US lashes out at Kremlin over missiles
FT.com | February 22, 2007
Daniel Dombey, Hugh Williamson and Neil Buckley
Tensions intensified on Wednesday over US plans for missile defence bases in Poland and the Czech Republic, as Washington called on Europe to take a tougher stance towards the Kremlin.
The Bush administration's two top foreign policy officials lashed out at Moscow's campaign against the bases, which Washington insists are aimed at possible threats from Iran rather than Russia.
Condoleezza Rice, US secretary of state, said the suggestion this week by Russia's head of strategic rocket forces that Russia could target the two central European countries if they agreed to host the bases was “very unfortunate”.
She also dismissed comments by Frank-Walter Steinmeier, Germany's foreign minister, who said this week Moscow should have been consulted more about the sites, given their proximity to Russia's borders.
Standing next to Mr Steinmeier at a press conference in Berlin, she said Washington had “10 formal contacts” with Russia on the plan since spring 2006, many at ministerial level.
Mr Steinmeier's spokesman said the minister was aware that “technical talks” had taken place between Moscow and Washington, but said he had been warning against a return to the type of security stand-offs of the cold war era.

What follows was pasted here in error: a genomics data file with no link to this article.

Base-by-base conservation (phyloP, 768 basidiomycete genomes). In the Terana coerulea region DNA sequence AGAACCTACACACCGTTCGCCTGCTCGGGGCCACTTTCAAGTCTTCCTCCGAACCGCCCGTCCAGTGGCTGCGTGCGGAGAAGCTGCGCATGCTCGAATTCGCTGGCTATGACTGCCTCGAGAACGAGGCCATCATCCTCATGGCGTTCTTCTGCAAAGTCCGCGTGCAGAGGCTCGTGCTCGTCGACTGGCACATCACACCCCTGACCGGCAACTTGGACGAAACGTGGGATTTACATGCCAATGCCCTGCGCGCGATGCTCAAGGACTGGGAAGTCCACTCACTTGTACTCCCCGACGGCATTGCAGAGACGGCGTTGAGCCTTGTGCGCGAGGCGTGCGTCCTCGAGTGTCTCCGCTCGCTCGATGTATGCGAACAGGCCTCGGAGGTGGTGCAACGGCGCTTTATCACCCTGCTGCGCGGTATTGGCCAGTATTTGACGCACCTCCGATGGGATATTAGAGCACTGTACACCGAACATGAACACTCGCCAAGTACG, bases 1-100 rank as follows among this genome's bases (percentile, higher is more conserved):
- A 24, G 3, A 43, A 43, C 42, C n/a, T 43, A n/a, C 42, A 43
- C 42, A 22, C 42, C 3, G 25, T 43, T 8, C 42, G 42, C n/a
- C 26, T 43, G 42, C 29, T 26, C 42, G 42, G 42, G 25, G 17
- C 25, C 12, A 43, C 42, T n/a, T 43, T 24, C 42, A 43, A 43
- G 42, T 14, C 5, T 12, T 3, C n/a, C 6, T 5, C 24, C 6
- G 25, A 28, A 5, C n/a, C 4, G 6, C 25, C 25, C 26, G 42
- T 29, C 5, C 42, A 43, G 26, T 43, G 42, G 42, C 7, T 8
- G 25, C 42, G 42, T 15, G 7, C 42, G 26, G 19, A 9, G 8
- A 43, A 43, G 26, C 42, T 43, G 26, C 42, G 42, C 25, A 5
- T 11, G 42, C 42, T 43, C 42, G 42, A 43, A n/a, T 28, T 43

Separately in Brussels, Stephen Hadley, US national security adviser, emphasised Washington's dismay at a speech this month in which Vladimir Putin, Russia's president, hit out at the missile defence plans and the US's “unilateral” use of force.
“You heard a set of comments in which quite frankly we were disappointed,” Mr Hadley told the Financial Times and other European newspapers, between meetings with Nato ambassadors and Javier Solana, the European Union's foreign policy chief.
“I think a lot of Europeans were disappointed and dismayed. And one of the things that Europeans need to do is they need to make that clear to Russia and they need to make that clear to President Putin.”
The EU has consistently struggled to forge a common line on Russia. Countries such as Poland, which are suspicious of the Kremlin's intentions, are pitted against big western European states such as Germany and France, which are often keen to deepen ties with Moscow.
General Yuri Baluyevsky, Russia's army chief of staff, yesterday told Rossiiskaya Gazeta, a government newspaper, the missile defence system “cannot be viewed as anything other than a substantial reconfiguration of the American military presence” in Europe.
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